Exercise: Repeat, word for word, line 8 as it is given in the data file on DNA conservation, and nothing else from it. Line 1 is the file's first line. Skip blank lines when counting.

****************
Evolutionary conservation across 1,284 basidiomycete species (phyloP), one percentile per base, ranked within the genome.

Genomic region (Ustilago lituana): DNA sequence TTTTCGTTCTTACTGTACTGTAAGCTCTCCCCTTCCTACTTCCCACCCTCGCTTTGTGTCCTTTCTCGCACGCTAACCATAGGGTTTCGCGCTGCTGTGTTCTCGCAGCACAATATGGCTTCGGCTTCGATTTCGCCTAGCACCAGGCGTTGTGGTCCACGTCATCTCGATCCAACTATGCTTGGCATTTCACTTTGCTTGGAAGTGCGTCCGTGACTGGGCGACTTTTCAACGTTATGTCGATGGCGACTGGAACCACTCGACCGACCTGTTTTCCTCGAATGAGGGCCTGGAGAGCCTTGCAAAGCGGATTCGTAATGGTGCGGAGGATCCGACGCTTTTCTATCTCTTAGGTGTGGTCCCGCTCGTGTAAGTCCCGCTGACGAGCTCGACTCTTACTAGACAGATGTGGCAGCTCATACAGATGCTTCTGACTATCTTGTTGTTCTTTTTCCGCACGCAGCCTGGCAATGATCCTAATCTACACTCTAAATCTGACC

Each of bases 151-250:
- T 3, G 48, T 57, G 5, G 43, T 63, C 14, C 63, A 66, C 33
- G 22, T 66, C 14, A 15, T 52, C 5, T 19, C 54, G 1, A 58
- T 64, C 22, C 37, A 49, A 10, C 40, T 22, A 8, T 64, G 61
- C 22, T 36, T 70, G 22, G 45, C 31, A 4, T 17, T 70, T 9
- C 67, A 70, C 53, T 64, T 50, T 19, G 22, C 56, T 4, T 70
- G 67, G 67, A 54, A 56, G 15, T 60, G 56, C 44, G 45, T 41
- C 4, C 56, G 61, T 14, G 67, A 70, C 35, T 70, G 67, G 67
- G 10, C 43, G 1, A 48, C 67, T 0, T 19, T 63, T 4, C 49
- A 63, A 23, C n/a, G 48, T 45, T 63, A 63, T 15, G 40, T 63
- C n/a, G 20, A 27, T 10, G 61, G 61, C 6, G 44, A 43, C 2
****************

- C 67, A 70, C 53, T 64, T 50, T 19, G 22, C 56, T 4, T 70